When Hurricane Sandy’s storm surge ripped through New York City on the evening of October 29, it exposed seaside houses to devastating waves, basement electrical systems to the corroding menace of salt water and subway tunnels to unprecedented flooding. But Sandy also exposed flaws in the maps New York City uses to order evacuations, and in the models scientists employ to predict the impact of tropical storms.
Using modeling data provided by the National Oceanic and Atmospheric Administration, New York City’s Office of Emergency Management (OEM) divides the city’s low-lying and coastal areas up into three zones according to their risk of flooding. Zone A, demarcated in red on the above map, would be at risk of flooding from any potential hurricane. Zone B, demarcated in orange, could flood during category 2 or higher hurricanes, while Zone C, outlined in yellow, warned of flooding from any Category 3 or 4 hurricane that struck just south of of New York City.
On the Sunday before the storm hit, Mayor Bloomberg signed an executive order mandating that people living in Zone A leave their homes ahead of the storm. “This is a serious and dangerous storm. For those in Zone A, evacuation is mandatory,” the mayor said at a press conference. He didn’t mention Zone B at all.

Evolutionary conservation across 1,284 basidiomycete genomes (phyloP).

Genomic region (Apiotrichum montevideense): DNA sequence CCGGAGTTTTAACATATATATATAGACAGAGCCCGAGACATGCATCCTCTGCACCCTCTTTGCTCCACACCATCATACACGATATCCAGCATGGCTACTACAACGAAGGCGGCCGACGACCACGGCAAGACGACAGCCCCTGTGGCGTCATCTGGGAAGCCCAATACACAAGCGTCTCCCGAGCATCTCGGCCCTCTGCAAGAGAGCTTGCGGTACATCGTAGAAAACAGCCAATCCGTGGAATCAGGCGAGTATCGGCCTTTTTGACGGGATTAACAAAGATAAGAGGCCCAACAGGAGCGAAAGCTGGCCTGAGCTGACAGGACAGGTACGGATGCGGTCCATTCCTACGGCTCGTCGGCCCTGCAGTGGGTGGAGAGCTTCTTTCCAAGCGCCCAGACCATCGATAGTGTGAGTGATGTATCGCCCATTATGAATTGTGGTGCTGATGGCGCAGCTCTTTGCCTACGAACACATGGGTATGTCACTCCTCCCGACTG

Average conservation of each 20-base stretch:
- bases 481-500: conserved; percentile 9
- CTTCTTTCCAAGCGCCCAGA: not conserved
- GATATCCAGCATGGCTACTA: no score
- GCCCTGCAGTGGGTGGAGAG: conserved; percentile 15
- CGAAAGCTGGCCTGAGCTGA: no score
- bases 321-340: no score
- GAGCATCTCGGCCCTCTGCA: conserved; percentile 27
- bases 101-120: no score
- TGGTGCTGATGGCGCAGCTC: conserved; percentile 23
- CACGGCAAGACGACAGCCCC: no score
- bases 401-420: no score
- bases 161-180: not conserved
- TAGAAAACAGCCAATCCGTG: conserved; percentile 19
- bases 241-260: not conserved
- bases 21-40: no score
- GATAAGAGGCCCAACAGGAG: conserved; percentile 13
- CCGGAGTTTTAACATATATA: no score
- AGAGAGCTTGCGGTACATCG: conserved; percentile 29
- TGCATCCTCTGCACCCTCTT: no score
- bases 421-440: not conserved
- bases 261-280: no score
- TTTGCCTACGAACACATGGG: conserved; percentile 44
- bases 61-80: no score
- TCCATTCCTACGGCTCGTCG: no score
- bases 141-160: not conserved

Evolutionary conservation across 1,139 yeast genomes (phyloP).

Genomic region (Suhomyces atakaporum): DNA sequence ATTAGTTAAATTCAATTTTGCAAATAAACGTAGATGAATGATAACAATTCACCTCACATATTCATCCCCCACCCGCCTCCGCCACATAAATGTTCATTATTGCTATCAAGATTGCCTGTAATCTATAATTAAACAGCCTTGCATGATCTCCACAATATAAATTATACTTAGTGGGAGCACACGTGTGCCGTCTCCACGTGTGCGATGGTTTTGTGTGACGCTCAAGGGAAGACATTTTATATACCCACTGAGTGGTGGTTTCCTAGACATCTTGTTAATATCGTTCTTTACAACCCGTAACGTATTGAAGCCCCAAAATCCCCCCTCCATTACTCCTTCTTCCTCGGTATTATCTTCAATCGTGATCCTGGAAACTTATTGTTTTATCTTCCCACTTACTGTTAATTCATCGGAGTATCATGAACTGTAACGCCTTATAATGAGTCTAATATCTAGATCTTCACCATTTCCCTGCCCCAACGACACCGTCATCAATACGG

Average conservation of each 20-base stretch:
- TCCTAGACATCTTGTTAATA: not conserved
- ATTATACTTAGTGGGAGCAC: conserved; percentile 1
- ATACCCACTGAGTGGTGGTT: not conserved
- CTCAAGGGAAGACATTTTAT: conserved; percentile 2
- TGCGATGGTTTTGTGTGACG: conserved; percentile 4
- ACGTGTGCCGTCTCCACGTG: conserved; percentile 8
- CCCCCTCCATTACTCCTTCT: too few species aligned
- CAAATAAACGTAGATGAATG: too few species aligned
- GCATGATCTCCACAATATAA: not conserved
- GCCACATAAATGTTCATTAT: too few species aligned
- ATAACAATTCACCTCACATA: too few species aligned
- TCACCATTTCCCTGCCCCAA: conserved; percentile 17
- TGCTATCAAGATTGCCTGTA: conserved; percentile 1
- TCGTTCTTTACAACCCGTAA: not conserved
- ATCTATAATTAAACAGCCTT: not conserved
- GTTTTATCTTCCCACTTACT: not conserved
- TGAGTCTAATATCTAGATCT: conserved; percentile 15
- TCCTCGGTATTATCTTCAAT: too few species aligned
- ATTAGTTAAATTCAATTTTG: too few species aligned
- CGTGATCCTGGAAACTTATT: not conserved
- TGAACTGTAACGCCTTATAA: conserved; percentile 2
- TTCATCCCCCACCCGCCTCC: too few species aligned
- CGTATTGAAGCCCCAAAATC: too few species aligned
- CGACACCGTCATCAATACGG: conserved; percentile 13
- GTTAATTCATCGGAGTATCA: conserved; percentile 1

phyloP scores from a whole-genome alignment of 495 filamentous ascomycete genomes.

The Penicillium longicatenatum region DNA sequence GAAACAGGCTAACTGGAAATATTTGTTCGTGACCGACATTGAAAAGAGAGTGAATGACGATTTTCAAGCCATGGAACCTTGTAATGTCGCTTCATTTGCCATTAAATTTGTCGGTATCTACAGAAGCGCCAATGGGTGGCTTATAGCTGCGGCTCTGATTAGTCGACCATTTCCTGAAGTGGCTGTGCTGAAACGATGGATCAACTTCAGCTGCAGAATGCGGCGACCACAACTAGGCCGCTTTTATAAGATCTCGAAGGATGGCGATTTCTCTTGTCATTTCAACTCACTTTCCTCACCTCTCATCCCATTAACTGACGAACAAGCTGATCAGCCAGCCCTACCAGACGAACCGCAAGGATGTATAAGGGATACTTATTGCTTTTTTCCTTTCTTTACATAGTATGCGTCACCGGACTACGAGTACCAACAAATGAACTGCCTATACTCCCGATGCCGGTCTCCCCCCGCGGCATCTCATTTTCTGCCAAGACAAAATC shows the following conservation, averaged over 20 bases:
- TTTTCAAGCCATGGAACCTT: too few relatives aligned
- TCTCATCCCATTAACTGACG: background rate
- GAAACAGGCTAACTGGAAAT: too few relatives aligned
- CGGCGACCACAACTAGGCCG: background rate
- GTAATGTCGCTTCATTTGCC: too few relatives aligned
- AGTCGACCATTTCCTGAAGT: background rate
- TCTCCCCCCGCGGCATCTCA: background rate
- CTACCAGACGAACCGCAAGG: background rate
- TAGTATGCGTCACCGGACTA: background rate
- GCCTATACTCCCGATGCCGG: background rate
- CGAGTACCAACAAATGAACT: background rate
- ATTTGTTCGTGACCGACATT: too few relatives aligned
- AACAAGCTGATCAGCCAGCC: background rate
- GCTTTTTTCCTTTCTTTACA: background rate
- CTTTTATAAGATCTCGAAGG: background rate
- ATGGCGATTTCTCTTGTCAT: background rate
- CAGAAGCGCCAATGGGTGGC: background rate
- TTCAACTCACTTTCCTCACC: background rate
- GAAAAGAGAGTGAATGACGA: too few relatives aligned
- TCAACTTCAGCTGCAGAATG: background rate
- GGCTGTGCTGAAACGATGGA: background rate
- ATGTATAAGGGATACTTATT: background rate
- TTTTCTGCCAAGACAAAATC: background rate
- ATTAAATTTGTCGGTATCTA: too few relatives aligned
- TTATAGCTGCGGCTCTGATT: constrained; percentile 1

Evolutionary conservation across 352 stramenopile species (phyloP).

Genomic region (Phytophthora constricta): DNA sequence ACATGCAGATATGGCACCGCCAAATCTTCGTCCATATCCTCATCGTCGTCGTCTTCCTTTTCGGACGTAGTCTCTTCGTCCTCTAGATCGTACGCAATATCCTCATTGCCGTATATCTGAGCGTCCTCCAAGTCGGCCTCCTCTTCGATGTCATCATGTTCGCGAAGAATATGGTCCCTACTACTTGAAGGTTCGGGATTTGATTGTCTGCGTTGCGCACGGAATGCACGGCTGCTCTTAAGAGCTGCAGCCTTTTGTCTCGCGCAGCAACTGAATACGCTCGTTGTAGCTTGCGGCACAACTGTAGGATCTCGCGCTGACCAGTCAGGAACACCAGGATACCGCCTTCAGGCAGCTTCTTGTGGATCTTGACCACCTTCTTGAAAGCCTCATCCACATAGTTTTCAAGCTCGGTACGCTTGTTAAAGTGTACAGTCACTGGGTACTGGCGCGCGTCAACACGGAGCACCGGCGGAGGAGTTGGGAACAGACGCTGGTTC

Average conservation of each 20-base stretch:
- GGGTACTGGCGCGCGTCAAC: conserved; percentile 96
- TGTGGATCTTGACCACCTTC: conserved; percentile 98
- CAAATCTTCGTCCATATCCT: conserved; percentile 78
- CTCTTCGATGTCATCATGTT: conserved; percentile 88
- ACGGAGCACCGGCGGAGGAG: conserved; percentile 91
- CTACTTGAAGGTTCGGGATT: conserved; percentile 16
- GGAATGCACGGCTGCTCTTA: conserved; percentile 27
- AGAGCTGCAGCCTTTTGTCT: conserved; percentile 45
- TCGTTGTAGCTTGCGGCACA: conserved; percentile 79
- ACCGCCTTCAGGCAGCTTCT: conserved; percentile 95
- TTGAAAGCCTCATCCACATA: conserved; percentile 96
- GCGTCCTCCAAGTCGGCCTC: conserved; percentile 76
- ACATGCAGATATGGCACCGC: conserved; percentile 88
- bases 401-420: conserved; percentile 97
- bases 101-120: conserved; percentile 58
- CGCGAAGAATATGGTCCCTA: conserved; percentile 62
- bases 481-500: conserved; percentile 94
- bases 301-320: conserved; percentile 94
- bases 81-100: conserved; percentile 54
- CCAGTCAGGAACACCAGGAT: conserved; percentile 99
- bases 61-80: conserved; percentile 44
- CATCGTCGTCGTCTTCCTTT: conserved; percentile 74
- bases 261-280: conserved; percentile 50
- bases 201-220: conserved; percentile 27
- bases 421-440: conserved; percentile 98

2003 maps for a 2012 storm
But when the storm hit, Zone B areas like Canarsie, Gravesend, Gerritsen Beach, Bergen Beach, portions of Bath Beach, Mill Basin, Marine Park, Lindenwood, areas of Howard Beach, Springfield Gardens, Brookville, Rosewood, North Woodmere and Woodmere all flooded to varying degrees. In Manhattan, portions of the Upper East Side between the 70s and the 90s near the East River flooded despite their designation as Zone B areas.
According to Christopher Miller, the OEM press secretary, the NOAA Sea Lake Overland Surge from Hurricanes (SLOSH) data used to create the hurricane zones “took the worst case model for each hurricane category and built zones that were even more conservative by incorporating entire streets for any block that experience surge in the model.”